# Difference between latent and observed variable in SEM

If I run a structural equation model (SEM) (all variables are metric scale)

x -> z
y -> z
x -> y


it's basically like running three separate regression models. There are three equations to describe the whole model. What happens/changes (mathematically), if x becomes a latent variable X, that is measured by x?

Would also be interested in texts that explain this.

The model, as drawn, isn't identified. You need to constrain the loading from the latent x (I've called it Fx) to x to be 1, and the error variance for x must be zero.

If you add these two constraints, the two models are identical.

Here's some R code.

library(lavaan)
set.seed(1234)
d <- data.frame(x = rnorm(1000),
y = rnorm(1000),
z = rnorm(1000))

m1 <- "z ~ x + y
y ~ x"

f1 <- sem(m1, data = d)

m2 <- "z ~ Fx + y
y ~ Fx
Fx =~ 1 * x"

f2 <- sem(m2, data = d)

summary(f1)
summary(f2)


And here's the output:

> summary(f1)
lavaan (0.5-23.1097) converged normally after  11 iterations

Number of observations                          1000

Estimator                                         ML
Minimum Function Test Statistic                0.000
Degrees of freedom                                 0

Parameter Estimates:

Information                                 Expected
Standard Errors                             Standard

Regressions:
Estimate  Std.Err  z-value  P(>|z|)
z ~
x                 0.018    0.032    0.551    0.582
y                -0.037    0.033   -1.130    0.259
y ~
x                 0.056    0.031    1.794    0.073

Variances:
Estimate  Std.Err  z-value  P(>|z|)
.z                 1.022    0.046   22.361    0.000
.y                 0.959    0.043   22.361    0.000

> summary(f2)
lavaan (0.5-23.1097) converged normally after  11 iterations

Number of observations                          1000

Estimator                                         ML
Minimum Function Test Statistic                0.000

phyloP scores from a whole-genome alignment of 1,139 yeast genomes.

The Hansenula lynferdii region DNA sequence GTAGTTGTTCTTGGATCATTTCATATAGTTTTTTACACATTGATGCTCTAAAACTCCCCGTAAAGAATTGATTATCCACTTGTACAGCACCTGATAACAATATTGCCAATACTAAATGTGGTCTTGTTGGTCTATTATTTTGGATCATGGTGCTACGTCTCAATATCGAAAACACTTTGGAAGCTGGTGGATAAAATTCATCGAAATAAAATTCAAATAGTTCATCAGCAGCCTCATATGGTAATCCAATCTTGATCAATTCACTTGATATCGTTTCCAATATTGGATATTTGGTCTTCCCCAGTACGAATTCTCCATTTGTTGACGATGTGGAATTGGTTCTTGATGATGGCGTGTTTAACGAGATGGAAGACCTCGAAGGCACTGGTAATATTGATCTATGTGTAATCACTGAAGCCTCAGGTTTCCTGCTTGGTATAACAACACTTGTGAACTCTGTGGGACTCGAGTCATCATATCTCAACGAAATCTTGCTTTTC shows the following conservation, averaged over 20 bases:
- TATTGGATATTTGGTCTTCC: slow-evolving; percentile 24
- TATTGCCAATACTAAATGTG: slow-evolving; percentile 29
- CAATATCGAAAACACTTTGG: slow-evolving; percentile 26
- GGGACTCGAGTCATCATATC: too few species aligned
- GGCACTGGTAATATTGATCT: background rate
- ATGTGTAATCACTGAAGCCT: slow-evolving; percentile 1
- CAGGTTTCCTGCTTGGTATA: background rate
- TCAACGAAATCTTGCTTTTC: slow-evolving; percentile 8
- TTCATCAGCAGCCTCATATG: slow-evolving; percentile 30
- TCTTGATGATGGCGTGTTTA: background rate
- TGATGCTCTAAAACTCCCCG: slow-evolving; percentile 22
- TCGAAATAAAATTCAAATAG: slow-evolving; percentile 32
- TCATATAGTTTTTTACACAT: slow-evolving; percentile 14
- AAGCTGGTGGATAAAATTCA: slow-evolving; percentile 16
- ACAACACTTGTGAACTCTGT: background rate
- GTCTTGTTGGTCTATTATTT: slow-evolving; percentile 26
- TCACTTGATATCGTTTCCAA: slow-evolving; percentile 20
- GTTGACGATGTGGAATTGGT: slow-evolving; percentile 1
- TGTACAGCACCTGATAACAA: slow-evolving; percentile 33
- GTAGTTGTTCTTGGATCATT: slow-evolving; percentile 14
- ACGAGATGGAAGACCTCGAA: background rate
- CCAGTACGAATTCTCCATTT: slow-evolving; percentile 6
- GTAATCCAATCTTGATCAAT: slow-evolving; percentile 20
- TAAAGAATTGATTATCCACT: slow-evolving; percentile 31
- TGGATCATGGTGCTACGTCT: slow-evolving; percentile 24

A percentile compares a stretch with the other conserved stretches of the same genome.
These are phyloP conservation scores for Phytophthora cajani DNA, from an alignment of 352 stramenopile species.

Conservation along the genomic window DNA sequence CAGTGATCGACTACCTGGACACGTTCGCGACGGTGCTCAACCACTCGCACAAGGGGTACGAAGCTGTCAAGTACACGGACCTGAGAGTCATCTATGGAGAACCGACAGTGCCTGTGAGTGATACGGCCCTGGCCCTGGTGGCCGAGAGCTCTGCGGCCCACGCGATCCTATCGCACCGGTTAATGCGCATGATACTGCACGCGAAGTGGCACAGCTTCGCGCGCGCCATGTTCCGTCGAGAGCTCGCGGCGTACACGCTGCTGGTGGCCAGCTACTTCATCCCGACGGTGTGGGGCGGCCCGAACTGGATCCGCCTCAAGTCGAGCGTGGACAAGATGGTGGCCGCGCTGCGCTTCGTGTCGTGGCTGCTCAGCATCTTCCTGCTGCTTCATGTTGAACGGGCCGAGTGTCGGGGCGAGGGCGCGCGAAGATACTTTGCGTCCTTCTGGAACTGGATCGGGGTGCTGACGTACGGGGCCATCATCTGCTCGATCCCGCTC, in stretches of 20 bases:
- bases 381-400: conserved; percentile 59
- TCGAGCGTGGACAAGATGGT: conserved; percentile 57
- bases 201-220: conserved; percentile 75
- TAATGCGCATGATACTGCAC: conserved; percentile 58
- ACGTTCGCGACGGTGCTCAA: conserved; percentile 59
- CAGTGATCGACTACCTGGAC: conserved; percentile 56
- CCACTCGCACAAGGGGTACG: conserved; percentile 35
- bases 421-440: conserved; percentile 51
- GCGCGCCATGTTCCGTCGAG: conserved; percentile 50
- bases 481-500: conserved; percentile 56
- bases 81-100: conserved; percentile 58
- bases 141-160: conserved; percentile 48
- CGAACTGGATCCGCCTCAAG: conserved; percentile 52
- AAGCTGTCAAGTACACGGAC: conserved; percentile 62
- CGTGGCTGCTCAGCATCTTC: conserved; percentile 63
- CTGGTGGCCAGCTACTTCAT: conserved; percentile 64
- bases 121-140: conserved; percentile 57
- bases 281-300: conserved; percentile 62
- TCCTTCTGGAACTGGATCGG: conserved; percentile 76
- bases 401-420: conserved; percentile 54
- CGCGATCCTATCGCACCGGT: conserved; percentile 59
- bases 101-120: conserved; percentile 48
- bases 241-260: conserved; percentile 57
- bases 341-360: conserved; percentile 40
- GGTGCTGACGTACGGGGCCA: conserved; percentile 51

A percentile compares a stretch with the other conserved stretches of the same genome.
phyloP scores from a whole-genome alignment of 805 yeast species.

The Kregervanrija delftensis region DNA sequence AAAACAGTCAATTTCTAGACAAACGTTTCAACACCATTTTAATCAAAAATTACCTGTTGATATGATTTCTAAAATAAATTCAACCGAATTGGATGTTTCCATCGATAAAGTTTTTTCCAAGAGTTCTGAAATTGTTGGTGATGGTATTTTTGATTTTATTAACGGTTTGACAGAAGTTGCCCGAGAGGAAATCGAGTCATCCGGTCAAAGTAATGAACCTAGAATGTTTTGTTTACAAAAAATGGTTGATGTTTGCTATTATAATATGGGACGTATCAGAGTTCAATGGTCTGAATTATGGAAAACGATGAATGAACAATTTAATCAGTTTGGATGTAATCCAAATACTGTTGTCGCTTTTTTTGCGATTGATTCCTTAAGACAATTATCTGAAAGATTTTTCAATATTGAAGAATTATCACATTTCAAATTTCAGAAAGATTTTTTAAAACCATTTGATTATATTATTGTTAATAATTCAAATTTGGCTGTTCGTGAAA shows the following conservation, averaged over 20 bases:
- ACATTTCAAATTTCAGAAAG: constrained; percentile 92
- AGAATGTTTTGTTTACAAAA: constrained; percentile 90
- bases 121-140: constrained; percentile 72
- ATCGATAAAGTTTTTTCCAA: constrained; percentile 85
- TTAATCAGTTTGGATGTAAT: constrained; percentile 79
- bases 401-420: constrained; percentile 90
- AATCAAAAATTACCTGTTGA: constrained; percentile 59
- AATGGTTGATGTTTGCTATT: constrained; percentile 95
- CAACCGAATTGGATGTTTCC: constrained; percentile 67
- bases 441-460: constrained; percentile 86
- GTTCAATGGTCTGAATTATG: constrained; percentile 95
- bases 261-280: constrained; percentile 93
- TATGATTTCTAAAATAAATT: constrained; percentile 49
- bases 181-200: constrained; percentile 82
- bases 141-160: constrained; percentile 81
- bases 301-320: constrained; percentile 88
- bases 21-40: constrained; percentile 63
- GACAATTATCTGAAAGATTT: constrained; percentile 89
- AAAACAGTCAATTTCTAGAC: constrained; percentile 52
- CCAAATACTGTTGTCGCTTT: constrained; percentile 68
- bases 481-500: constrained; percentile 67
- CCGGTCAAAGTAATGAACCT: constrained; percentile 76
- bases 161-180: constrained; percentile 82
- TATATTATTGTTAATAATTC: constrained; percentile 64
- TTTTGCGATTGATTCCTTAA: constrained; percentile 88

Degrees of freedom                                 0

Parameter Estimates:

Information                                 Expected
Standard Errors                             Standard

Latent Variables:
Estimate  Std.Err  z-value  P(>|z|)
Fx =~
x                 1.000

Regressions:
Estimate  Std.Err  z-value  P(>|z|)
z ~
Fx                0.018    0.032    0.551    0.582
y                -0.037    0.033   -1.130    0.259
y ~
Fx                0.056    0.031    1.794    0.073

Variances:
Estimate  Std.Err  z-value  P(>|z|)
.x                 0.000
.z                 1.022    0.046   22.361    0.000
.y                 0.959    0.043   22.361    0.000
Fx                0.994    0.044   22.361    0.000

>


If you make the latent equivalent to the measured variable, the latent becomes the measured variable, and the models are the saem.

I don't (off the top of my head) know of any textbook that explains it. It the old days of lisrel (20+ years ago) you needed to use this trick to fit things like MIMIC models. It's not necessary any more.

• I would be really interested in getting some explanation about the sentence "If you make the latent equivalent to the measured variable, the latent becomes the measured variable, and the models are the same". Does this mean replacing the latent variable with the mix of measurements which follow from the model? Related question: stats.stackexchange.com/questions/573978/…
– Tom
Commented May 4, 2022 at 10:01
• I mean (or think I meant, I wrote this a while ago), if you have only one indicator on a latent variable, the latent variable IS (probably) the measured variable, and is redundant. Commented May 5, 2022 at 15:45